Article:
Jon Von Erb did not take a straight path from San Francisco to Palm Springs—no pun intended.
Von Erb was born in San Francisco into a theatrical family, with two gay parents who had met in New York: His mother was a coloratura soprano with the New York City Opera, and his father was a vaudevillian.
“My mom took me to the Bolshoi Ballet when I was about 3 years old,” Von Erb remembers, “and I got hooked.”
While Von Erb’s brother was an athletic football player, Jon became a dedicated dancer and choreographer. What was it like growing up in a family with a gay mother and a gay father?
“In those days, it was a societal thing,” says Von Erb. “They were both in theater during an era when everyone was a smoker and drinker, and it wasn’t really accepted to be that ‘different.’ Otherwise, it was like any theatrical family. I lived a life growing up kind of like an Army brat: I attended about 21 elementary schools and three junior highs.”
Surprisingly, Von Erb said his father was initially unhappy when Jon came out to him as gay.
“He was an avid fan of my brother, the straight football player,” Von Erb said. “I remember when I was working with a ballet company while I was finishing high school, and my final ballet performance was with a full orchestra doing a classic pas de deux with an impossible lift. When the performance was over, the audience just sat silently. Finally, someone started to clap, and the whole audience exploded with applause. My father came up to me afterward and said, ‘I’m so proud of you, son.’ That was the first time he had ever said that to me.” The memory brings Von Erb to tears.
Von Erb later taught Afro-American jazz dancing that he learned in New York and later added Russian ballet techniques when he wound up in New Orleans—where he met the man who would become his husband, Gary Williams, a speech pathologist.
Jon and Gary then resettled to Alaska. “Gary’s sister had moved there,” says Von Erb, “so we decided to try it.”
Von Erb used his background in dance to get a job teaching ballet in Anchorage, and soon after his arrival there, he was offered an opportunity to work in the arts department at the University of Alaska, where Von Erb completed a degree. He also created a dance company there.
The pair later came to Palm Springs in the same way that so many of us have: “We had friends from all over who had moved here who were always saying, ‘Come on down!’”
They’ve now lived here for the past 4 1/2 years. Jon and Gary married three years ago by their backyard pool in Palm Springs, more than 40 years into their relationship.
“We decided to finally get married for legal and financial reasons, but more important, to make a statement for ourselves,” says Von Erb.
Von Erb now works as a certified massage therapist specializing in medical and therapeutic massage techniques that he describes as “intuitive massage.”
“I deal with things like spinal injuries, sciatica, geriatric difficulties and lymphatic effects after surgery,” he says. “When I’m working with someone, my goal is to make it like a connection of rivers that run throughout the entire body. My role is to help create a healing flow. I experience it as intuitive touch. I allow the body to speak to me.”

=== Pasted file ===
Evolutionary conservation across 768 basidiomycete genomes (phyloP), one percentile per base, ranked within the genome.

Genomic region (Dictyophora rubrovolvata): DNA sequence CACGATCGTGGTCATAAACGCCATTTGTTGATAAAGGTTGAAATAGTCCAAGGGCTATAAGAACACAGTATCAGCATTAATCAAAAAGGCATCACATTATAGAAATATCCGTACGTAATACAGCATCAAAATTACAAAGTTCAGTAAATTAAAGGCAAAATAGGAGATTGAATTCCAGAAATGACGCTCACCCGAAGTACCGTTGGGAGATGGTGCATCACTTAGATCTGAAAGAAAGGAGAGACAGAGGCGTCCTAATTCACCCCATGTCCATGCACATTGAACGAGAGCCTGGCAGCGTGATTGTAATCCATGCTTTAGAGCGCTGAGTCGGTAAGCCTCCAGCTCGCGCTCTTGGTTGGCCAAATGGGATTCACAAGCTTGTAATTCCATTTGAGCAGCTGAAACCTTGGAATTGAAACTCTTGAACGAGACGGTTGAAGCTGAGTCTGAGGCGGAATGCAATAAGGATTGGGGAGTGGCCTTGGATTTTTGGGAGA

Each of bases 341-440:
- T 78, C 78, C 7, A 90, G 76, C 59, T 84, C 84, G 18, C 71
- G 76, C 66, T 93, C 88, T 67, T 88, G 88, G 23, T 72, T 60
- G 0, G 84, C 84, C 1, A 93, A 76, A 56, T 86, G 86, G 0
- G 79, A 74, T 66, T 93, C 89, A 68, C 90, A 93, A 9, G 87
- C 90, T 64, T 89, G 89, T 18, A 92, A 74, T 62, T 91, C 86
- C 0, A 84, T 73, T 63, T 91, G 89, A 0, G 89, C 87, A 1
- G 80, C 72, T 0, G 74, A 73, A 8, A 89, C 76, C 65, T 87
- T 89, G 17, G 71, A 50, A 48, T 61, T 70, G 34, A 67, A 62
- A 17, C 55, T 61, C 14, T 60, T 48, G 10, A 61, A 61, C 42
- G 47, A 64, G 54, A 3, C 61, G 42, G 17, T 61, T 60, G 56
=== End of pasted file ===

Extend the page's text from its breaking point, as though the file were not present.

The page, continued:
I met Von Erb at a poetry reading at the Rancho Mirage Library in the newly opened meeting and presentation space. I was attending because my good friend Valerie-Jean Hume (also an Independent contributor) was performing while the participants, many of whom have been published, read their efforts. Participants ranged from an over-90 hale-and-hearty man to a French-accented charming woman, but one participant particularly intrigued me: Jon Von Erb.
Von Erb’s poetry began in earnest while he was in San Francisco from 1989 to 2012.
“There were so many people (in the San Francisco area) who were going through a lot of change: sick, dying,” he recalls. “I started a practice that I called ‘grief massage.’ Whatever the problem, I’d spend an hour listening and then would take the client downstairs to a darkened space, filled with music and atmosphere, and I spoke to them through massage. I’d move them on a path in a bucolic environment, encouraging them to leave behind something heavy that they’ve been carrying around. I could feel the tension going away. Then we’d go back upstairs, and I’d not only listen, but also make observations.
“After the sessions, I’d compose a poem for them about their situation. At the end of our sessions, they would not only have completed the process; they would also have an anthology of their voyage.”
Von Erb now sends poems to about 300 friends and clients every week. His philosophy is fairly simple. “There’s so much to be thankful for. I feel it’s important to pay back all those people who applauded for me all those many years ago. Every day is a new, exciting, fresh day to start.
“Everything talks to you if you learn to listen. People are all searching for someone who reaches out to them first. I’m a hands-on person.”
Literally and figuratively, the description fits him perfectly.
the moon winked at me
floating above the shadowed
winter skeletons of the sycamore trees.
Her gesture asked me
to scribe a poem in her honor.
In that sparkled moment
as I clutched my pen
her silver shine overtook her intention;
Instead, my heart took my pen
and I wrote from recent memory.
Suddenly shivered by
the lack of your warmth
the moon and I
wrote of my longing for you.
—Jon Von Erb, November 2016